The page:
A baseball catcher's job description has three main components: receiving, blocking and throwing. Sure, they must also hit and handle a pitching staff (perhaps calling pitches), but on an individual basis, those are the main three.
In a previous article, I talked about receiving drills. The next step in the progression is blocking. Below are four baseball catcher drills to help you block better. Incorporate these drills into your training, and you'll be controlling the running game without even making a throw.
Shadow Blocking Catcher Drill
- Face partner in secondary stance—balanced on balls of feet, glove out, butt down, ready to receive a pitch
- Alternate dropping into a blocking position—straight down, to the right and to the left
- One partner leads, the other shadows
- Once you make your initial movement, quickly return to secondary stance and repeat in different direction
- Occasionally block in same position to keep partner honest
- Take turns leading the drill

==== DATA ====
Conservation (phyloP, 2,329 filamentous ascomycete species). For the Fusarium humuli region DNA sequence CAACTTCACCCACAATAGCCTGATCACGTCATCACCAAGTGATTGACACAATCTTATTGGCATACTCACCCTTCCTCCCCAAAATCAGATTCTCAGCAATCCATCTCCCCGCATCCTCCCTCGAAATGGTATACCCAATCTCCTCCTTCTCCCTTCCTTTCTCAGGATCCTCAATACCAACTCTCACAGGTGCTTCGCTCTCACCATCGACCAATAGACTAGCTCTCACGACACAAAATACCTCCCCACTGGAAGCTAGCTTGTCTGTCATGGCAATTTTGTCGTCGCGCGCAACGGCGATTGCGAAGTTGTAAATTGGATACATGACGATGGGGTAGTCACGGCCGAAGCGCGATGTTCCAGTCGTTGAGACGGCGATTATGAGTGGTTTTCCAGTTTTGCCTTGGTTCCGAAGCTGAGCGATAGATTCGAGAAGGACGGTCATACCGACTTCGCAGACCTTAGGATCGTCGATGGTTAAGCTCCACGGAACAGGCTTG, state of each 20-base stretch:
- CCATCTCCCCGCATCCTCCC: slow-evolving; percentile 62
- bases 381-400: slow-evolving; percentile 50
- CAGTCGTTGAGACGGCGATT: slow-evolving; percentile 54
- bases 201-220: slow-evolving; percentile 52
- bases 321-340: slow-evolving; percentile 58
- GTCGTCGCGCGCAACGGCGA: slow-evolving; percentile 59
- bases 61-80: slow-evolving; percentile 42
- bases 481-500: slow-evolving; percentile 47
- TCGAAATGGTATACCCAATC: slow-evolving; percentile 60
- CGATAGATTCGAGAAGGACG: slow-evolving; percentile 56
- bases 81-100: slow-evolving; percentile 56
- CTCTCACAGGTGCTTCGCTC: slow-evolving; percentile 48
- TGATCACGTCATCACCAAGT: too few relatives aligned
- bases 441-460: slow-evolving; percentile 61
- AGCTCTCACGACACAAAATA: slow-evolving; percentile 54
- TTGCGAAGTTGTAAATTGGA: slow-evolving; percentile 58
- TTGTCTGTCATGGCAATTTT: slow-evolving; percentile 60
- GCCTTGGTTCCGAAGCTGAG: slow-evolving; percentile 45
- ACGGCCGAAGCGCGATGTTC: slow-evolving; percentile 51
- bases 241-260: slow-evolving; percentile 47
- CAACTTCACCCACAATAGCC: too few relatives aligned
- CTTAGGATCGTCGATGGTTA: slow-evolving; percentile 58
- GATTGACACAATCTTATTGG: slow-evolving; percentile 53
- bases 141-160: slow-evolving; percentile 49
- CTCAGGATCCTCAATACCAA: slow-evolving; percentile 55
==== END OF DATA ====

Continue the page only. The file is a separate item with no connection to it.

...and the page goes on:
Flat Glove Blocking Catcher Drill
Too many times a catcher will focus on trying to catch the ball when blocking instead of getting in front of the ball to make the play.
- Assume secondary stance using a fat glove
- Have partner stand 10 to 15 feet away and throw balls in the dirt in various locations
- Block and control ball toward home plate
- Square up to ball and prevent it from skipping away
React and Recover Catcher Drill
After working on blocking the ball with the previous drill, perform this drill to finish the play.
- Start in blocking position
- Have partner stand behind you and toss balls in front of you
- Using only your lower body to explode off the ground, recover and make throw to second base (see below for throwing variations)
- Perform this drill using your hands to assist getting off the ground
Block and Recover Catcher Drill
This drill takes the previous drills and puts them all together. Assume the base runner is attempting to advance on a ball in the dirt.
- Start in secondary stance with partner 10 to 15 feet away
- Have partner throw ball in the dirt in various locations, which you must block
- Once you block ball, quickly get to your feet (recover) and make throw to second base
Typically, all throws go to second, because it is the longest throw to a base. But in a variation, make throws to third base as well. For an increased challenge, have partner call out which base to throw it to, varying the calls so you have to react quickly. If you contain the ball close to your body, your partner may call for a throw to first base to work on throwing behind the runner.
Find more baseball catcher drills on STACK's Catcher page.
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